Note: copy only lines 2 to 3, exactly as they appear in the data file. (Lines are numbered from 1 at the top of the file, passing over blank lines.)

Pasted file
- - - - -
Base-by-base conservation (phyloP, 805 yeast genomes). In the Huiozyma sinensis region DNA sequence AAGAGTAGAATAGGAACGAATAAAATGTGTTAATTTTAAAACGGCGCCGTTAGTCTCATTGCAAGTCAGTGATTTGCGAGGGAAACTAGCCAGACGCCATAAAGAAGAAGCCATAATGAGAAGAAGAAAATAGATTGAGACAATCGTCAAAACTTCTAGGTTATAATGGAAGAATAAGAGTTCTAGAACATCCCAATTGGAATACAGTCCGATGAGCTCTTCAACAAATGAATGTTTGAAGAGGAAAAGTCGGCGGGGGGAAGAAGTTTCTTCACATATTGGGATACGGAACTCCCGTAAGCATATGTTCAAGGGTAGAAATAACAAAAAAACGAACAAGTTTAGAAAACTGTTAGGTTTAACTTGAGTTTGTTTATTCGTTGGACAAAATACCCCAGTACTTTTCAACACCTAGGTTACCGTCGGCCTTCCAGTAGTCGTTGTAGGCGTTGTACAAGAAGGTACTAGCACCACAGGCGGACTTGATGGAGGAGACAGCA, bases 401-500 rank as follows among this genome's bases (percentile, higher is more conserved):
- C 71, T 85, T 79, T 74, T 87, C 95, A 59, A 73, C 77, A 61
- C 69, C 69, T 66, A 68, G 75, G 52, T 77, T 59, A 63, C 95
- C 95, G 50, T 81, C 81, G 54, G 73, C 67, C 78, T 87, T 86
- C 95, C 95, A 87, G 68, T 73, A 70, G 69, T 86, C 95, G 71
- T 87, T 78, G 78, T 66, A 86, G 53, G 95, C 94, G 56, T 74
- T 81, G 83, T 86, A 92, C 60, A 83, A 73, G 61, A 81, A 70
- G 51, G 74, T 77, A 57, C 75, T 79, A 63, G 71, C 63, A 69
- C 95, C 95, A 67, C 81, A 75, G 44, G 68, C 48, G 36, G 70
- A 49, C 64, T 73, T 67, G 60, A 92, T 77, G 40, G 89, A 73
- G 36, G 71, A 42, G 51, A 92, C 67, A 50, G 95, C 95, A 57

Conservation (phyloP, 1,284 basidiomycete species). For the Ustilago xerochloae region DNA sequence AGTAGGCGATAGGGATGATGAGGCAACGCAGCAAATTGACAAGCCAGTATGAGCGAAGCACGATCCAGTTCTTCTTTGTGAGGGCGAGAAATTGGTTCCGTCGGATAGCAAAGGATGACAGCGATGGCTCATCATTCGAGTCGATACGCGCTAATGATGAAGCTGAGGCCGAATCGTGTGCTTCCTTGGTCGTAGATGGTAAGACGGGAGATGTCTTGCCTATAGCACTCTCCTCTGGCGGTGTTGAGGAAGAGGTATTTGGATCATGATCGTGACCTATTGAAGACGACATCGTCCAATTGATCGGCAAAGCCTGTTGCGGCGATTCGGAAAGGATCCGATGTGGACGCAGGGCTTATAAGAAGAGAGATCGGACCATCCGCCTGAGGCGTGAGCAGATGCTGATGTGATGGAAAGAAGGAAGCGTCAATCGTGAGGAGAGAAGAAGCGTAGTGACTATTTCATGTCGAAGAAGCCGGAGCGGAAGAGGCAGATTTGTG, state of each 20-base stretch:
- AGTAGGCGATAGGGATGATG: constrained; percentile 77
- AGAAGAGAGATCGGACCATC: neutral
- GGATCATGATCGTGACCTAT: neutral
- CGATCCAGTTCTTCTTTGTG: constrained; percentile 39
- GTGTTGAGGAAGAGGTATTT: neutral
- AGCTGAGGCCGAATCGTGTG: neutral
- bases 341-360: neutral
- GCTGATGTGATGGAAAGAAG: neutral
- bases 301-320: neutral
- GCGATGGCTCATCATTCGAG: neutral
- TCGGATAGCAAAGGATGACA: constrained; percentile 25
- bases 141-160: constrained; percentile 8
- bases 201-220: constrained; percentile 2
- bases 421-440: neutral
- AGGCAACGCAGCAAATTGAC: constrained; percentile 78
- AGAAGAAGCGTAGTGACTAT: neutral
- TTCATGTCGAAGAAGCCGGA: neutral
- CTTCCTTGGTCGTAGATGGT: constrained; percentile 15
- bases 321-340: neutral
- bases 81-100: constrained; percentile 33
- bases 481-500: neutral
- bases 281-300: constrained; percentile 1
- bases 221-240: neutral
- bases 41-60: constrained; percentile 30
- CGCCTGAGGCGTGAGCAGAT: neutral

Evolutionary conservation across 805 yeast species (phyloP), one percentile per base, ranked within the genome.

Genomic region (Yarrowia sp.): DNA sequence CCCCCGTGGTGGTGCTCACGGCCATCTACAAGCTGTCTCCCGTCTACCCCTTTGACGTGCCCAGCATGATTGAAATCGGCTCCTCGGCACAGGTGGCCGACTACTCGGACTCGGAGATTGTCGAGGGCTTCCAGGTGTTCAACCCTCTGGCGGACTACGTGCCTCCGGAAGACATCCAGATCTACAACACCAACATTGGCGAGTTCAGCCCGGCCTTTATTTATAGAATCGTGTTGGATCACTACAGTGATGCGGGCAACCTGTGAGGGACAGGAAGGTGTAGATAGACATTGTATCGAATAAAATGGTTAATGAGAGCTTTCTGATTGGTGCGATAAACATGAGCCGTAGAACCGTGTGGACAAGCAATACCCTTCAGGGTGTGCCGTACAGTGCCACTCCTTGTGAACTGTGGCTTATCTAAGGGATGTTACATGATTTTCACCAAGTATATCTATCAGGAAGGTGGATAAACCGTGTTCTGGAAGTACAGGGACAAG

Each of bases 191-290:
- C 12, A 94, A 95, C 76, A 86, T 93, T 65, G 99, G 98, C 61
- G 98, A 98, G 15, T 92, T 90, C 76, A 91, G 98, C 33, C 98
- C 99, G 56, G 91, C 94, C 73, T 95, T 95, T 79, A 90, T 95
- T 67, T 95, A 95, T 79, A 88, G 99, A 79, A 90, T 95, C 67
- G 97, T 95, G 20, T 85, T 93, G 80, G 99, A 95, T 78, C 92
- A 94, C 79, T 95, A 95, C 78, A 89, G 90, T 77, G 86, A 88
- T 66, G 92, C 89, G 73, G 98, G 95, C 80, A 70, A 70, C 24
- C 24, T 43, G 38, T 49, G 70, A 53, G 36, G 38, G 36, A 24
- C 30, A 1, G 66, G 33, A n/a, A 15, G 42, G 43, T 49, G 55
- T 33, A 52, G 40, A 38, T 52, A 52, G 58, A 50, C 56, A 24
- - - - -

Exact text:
- C 71, T 85, T 79, T 74, T 87, C 95, A 59, A 73, C 77, A 61
- C 69, C 69, T 66, A 68, G 75, G 52, T 77, T 59, A 63, C 95